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Anthony Joshua ignores Saudi Arabia’s human rights abuses: ‘I’m having a good time’

The former heavyweight champion does not plan to “get caught up” in “all that allegation stuff.”


Anthony Joshua became the latest athlete to feign ignorance when confronted about Saudi Arabia’s human rights abuses.

During a press conference to promote his upcoming rematch against Oleksander Usyk on Aug. 20 in Saudi Arabia, the former two-time heavyweight champion showed little concern with regards to the kingdom’s well-documented abuses, and even claimed to be unfamiliar with the term “sportswashing.”

“I don’t know what that is,” Joshua said during the media event in reference to the term used to describe how authoritarian regimes weaponize sports in an attempt to polish their image abroad and distract from human rights abuses. “I’m here to win the heavyweight champion of the world. I like Saudi. I think Saudi’s good. I’m having a good time here. I’m treated really well.”

Saudi had already spent at least $1.5 billion on high-profile international sports and entertainment events over the past few years, including a long-term deal with World Wrestling Entertainment (WWE), as well as golf, tennis and horse-racing. Most recently, the Saudi-funded LIV Golf Series emerged as a significant competitor to the long-established PGA tour by offering top players huge monetary incentives.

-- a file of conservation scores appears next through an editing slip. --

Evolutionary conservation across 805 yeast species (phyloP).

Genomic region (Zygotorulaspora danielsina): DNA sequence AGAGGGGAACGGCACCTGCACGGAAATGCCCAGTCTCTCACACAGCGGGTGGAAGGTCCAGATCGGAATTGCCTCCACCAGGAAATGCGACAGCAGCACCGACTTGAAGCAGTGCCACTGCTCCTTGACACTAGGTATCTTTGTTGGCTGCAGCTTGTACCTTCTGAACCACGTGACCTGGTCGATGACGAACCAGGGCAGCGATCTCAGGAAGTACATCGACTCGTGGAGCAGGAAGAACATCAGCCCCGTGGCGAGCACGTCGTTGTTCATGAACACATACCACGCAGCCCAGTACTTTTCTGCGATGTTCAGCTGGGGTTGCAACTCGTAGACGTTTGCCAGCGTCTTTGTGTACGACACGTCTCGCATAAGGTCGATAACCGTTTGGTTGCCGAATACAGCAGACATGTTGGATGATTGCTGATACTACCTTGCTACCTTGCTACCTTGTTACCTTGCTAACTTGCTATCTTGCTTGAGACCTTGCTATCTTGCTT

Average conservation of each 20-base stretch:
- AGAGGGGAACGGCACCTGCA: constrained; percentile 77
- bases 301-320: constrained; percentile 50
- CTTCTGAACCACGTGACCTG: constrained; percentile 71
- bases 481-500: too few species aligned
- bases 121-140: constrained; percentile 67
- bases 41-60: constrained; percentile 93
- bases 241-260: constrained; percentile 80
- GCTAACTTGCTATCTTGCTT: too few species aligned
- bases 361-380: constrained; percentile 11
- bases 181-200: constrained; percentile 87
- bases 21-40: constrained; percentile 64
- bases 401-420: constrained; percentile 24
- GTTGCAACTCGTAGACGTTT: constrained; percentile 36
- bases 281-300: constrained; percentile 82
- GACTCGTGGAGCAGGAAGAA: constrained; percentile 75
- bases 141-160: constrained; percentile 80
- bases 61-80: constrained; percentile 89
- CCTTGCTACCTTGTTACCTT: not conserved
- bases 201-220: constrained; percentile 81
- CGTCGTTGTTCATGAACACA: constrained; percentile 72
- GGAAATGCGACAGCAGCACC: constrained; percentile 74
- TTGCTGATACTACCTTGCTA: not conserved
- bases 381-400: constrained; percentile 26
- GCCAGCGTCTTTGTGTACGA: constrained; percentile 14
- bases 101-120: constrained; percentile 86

The strategic investment in sports is part of the kingdom’s ‘Vision 2030’ masterplan that aims to reduce Saudi’s economic dependence on oil. However, the plan also led to a brutal crackdown on dissent, including feminist activists, religious clerics and opposition leaders.

Saudi has also continued to wage war in Yemen, which has led to a humanitarian crisis among the worst in the world, with widespread hunger, disease and attacks on civilians. More than four million people have fled their homes while another 21 million are in need of humanitarian aid and assistance.

Despite Saudi Arabia’s well-documented abuses, which also include its brutal assassination of dissident journalist Jamal Khashoggi, Joshua continued to feign ignorance when questioned by reporters.

“All that allegation stuff, for me, I’m not caught up in any of that stuff,” Joshua said. “I’m here to have a good time, mix with the local people, bring entertainment to Saudi.”